TTSH healthcare workers refused by cab drivers, turned away by some hotels

A nurse told The Straits Times that she has been staying in a hotel since May 12 as part of TTSH's accommodation arrangements for its staff.
A nurse told The Straits Times that she has been staying in a hotel since May 12 as part of TTSH's accommodation arrangements for its staff.PHOTO: ST FILE

SINGAPORE - On May 5, a few days after the emergence of the Tan Tock Seng Hospital (TTSH) Covid-19 cluster, Mr Nigel Rankine tried to book a hotel stay but was told he could not be accommodated.

The 27-year-old staff nurse works at TTSH. He decided to move out of his place provisionally to avoid exposing his elderly parents to the risk of contracting the coronavirus. Both his parents are immunocompromised: his mother is a cancer patient and his father is recovering from heart bypass surgery.

He had applied a few times for alternative accommodation with TTSH, but knew it would take some time to get a spot.

The hospital said it has been working with hotels and accommodation providers to give lodging to its impacted staff .

Mr Rankine eventually found a hotel on his own but was told that bookings were not available.

But a friend who called the hotel was told otherwise. When Mr Rankine pressed for answers, the hotel said they only accepted staycation bookings.

Mr Rankine had earlier told the hotel, which he declined to name, that he worked at TTSH. He inferred from their response that this was why they had rejected him.

"The response I got was a little off-putting. If they had been truthful and honest from the start, it would have been less damaging," said Mr Rankine.

After failing to book a hotel room on his own, he reached out to TTSH once again and was finally able to get a hotel booking on that day. "I'm thankful for the speed and how TTSH has helped give my family and me peace of mind," he said.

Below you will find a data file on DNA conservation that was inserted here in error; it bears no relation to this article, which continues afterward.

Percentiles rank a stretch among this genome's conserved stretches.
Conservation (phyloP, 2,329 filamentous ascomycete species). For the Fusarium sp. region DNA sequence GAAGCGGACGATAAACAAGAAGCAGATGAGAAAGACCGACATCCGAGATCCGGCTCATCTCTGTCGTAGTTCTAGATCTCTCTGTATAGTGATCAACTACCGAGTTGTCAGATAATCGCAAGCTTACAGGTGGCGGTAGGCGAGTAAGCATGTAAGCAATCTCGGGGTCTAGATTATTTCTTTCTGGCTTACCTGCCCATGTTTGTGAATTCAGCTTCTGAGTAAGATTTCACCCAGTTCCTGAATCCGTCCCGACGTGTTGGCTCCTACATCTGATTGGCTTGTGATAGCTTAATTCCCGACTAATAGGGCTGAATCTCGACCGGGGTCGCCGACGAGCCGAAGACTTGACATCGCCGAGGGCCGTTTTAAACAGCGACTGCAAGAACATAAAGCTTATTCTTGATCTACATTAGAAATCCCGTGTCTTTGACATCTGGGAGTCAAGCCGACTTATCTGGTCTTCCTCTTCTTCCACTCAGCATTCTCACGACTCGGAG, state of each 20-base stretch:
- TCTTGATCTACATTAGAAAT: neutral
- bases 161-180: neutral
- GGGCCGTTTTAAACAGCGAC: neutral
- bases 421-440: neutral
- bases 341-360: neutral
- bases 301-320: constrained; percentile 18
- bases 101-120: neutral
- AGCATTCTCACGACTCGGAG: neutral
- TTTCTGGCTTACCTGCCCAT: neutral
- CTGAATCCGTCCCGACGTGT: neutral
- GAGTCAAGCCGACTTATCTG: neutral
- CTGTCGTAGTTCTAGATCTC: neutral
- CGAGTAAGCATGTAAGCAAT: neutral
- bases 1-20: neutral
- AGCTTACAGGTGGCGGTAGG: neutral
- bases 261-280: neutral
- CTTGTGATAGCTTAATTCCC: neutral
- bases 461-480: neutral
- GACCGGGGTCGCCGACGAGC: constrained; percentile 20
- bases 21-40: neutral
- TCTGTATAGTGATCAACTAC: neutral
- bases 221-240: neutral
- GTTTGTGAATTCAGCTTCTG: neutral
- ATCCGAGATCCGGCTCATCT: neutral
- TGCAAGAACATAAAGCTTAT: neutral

Mr Rankine said he thought it fair that the hotel he first engaged with wanted to protect its staff and guests, just as he was protecting his family, but did not appreciate their lack of honesty.

"I don't expect people to treat us differently or put us on a pedestal just because we are healthcare workers. But they should at least speak to us like we're human and not some kind of parasite," he said.

Reports of other TTSH healthcare workers being shunned by the public or having to move out of their homes have surfaced.

The hospital cluster currently has 46 Covid-19 cases linked to it as of May 16, with around 1,000 staff placed on quarantine.

Another nurse, who wanted to remain anonymous, told The Straits Times that she has been staying in a hotel since May 12 as part of TTSH's accommodation arrangements for its staff .

"I wanted to segregate myself from other people and minimise contact with my landlord, who is elderly" said the 26-year-old.


The hospital said it has been working with hotels and accommodation providers to give lodging to its impacted staff. PHOTO: TTSH

She added that her neighbours avoid her when they see her coming from afar.

A day after the cluster was announced, she tried to flag down a cab to get to the hospital. She said of the driver:

"He asked me a lot of questions, like why I was heading there, when did I get my vaccination, and what was my swab test result. I answered all of his questions but he still rejected me in the end," she said.

This happened with another taxi driver too and after that, she made it a point to stick to public transport and to refrain from wearing the TTSH uniform when commuting.

Likewise, Dr Keefe Tan, a registrar at the hospital, said that his Grab driver had cancelled his ride, seconds after finding out that he had booked one to TTSH.

"It's been difficult to get a ride despite the map showing that there are many cars around the area," said the 32-year-old.

Asked if he had been using GrabCare, a dedicated service which aims to ferry healthcare workers to and from hospitals, Dr Tan said that it was still difficult to get a ride through the service but the situation was better compared to last year.

A spokesman from Grab said the company has conducted another recruitment drive to onboard more volunteer driver-partners to further support Singapore's healthcare workers.

It currently has more than 12,000 driver-partners who have volunteered for its GrabCare fleet.

While Dr Tan said he understands why people might be fearful of TTSH healthcare workers, he couldn't help feeling a little "sad and disappointed".

"My colleagues and I are more than willing to put ourselves at the same risk everyday for them and it would be nice to know that others are standing together with us. In times like this, I just wish more people would step up instead of turn the other way," he said.